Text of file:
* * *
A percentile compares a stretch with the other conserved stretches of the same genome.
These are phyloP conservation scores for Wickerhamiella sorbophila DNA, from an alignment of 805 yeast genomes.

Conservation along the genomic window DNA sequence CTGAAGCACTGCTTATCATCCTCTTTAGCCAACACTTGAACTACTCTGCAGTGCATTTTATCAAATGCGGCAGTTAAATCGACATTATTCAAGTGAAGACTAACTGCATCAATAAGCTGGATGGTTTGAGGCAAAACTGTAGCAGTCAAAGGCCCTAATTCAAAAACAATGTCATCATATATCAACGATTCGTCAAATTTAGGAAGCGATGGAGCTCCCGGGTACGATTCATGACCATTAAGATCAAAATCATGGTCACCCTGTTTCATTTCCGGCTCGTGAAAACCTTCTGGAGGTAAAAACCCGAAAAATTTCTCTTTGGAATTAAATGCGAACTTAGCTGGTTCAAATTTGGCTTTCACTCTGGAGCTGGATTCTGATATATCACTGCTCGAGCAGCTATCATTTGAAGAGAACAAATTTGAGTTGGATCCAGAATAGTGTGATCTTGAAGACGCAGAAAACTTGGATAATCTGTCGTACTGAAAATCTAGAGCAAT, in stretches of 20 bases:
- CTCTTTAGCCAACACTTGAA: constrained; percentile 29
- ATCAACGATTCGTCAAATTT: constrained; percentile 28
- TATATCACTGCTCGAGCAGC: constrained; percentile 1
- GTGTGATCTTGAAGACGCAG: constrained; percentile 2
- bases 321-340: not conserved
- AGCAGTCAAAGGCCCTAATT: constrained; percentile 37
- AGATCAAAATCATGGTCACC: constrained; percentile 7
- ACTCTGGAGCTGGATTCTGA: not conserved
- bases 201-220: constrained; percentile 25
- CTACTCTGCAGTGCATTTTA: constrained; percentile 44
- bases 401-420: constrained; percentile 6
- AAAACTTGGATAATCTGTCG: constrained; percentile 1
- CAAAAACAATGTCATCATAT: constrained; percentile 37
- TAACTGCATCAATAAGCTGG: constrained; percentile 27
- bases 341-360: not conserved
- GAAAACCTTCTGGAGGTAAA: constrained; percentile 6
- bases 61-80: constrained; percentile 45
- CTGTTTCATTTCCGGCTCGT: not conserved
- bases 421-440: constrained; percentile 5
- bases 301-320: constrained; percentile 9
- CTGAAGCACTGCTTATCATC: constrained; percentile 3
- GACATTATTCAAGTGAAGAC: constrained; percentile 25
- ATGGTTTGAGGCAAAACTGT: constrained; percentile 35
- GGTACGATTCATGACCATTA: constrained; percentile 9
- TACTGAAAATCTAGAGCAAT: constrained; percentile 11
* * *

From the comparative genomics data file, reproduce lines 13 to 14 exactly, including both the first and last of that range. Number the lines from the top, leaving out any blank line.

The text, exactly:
- CTACTCTGCAGTGCATTTTA: constrained; percentile 44
- bases 401-420: constrained; percentile 6